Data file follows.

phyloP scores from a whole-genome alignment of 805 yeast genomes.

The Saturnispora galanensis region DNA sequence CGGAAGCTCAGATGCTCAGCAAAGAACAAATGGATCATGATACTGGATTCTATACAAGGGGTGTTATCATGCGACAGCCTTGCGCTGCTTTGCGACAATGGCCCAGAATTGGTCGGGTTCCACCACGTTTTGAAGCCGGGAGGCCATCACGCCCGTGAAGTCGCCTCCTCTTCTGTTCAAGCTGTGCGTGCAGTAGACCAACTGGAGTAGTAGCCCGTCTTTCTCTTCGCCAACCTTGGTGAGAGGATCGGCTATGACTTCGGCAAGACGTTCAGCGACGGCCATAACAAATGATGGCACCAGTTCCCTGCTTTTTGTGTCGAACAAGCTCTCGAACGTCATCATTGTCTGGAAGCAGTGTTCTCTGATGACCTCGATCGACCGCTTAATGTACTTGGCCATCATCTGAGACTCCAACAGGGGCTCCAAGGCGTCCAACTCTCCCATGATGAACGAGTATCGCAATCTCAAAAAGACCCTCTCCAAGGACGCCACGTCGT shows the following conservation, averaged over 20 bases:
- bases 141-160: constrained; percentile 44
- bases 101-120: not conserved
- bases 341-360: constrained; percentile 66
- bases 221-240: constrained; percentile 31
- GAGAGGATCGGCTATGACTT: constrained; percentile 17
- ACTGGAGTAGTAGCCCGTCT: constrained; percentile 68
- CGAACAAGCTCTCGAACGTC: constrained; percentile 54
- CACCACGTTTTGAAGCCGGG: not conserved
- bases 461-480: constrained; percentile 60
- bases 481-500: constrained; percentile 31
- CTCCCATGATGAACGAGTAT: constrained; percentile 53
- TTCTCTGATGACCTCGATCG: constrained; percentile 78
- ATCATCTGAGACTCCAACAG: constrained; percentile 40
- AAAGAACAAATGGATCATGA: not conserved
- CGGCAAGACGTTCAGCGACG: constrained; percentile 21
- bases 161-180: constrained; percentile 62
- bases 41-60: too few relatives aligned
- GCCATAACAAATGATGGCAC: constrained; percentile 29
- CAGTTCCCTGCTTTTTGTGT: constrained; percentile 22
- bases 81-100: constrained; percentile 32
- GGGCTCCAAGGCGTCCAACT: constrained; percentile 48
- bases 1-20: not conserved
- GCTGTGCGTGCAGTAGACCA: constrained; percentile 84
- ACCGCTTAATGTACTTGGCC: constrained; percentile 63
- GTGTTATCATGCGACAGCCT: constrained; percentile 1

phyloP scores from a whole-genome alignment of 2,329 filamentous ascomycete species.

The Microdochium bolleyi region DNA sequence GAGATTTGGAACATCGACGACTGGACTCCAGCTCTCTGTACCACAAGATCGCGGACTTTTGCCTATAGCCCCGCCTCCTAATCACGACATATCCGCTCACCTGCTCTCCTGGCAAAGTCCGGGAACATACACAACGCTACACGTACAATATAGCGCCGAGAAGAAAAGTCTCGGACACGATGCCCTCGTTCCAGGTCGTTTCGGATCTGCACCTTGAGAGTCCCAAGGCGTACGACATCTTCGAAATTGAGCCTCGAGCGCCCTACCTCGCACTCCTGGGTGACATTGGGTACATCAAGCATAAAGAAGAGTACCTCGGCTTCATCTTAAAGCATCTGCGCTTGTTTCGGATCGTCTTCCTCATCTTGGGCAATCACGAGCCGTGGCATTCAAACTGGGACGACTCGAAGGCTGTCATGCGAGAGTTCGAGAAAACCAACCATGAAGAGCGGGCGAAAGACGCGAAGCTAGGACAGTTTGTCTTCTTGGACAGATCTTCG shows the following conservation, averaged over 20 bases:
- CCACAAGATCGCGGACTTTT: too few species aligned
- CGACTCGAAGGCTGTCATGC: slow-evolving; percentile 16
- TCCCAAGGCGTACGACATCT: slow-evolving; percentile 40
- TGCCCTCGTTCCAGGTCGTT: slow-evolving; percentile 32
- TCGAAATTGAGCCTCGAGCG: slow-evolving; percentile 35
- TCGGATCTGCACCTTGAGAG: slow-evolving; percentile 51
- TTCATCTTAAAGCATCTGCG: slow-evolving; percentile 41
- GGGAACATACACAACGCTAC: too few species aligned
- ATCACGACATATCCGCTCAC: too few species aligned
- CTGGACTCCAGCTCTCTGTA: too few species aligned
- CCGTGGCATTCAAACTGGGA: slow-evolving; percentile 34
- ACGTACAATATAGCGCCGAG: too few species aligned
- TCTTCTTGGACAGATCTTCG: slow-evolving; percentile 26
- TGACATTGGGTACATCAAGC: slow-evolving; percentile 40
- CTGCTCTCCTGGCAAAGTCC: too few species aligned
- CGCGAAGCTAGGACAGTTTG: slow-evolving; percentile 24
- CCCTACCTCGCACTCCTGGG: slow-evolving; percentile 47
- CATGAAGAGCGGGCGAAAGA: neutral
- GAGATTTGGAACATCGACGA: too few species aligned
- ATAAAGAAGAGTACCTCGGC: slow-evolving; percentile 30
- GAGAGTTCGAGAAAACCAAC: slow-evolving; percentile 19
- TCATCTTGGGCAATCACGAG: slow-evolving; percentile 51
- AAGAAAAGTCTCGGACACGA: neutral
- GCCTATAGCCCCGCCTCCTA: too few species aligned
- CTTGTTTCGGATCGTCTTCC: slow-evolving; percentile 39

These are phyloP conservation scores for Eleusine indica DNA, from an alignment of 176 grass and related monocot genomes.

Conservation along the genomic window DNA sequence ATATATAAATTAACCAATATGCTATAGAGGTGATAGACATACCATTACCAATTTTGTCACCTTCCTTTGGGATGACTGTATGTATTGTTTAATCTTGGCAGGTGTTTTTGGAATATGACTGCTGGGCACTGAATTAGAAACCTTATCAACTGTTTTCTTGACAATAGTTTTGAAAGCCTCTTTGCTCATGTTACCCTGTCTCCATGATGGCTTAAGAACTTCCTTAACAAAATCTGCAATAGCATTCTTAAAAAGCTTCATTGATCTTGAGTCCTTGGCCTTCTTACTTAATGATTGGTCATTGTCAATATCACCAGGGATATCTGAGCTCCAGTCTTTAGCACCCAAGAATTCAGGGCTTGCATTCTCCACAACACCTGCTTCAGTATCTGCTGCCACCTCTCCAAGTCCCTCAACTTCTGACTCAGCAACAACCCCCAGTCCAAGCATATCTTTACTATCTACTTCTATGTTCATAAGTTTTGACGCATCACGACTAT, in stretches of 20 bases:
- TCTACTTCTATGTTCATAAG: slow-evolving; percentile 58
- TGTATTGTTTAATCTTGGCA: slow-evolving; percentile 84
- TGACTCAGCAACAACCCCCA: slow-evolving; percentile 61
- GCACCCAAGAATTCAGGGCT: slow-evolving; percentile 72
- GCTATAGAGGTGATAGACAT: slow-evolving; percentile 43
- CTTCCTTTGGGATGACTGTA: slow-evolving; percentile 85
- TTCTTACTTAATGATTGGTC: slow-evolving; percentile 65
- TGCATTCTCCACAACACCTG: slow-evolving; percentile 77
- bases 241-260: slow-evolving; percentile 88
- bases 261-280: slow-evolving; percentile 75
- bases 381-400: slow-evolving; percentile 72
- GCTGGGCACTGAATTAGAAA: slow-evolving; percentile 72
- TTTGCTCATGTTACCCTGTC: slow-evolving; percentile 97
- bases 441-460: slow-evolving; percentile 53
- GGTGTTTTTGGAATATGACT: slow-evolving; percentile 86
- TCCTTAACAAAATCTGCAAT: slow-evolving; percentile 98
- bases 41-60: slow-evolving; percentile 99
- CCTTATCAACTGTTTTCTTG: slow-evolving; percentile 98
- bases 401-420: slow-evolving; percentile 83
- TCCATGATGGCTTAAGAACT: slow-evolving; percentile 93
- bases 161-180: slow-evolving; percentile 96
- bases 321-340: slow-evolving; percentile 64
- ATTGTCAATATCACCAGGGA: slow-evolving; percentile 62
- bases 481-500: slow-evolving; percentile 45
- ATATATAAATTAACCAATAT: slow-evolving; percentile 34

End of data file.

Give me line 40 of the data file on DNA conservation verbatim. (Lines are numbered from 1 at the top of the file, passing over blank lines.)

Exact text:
- CCGTGGCATTCAAACTGGGA: slow-evolving; percentile 34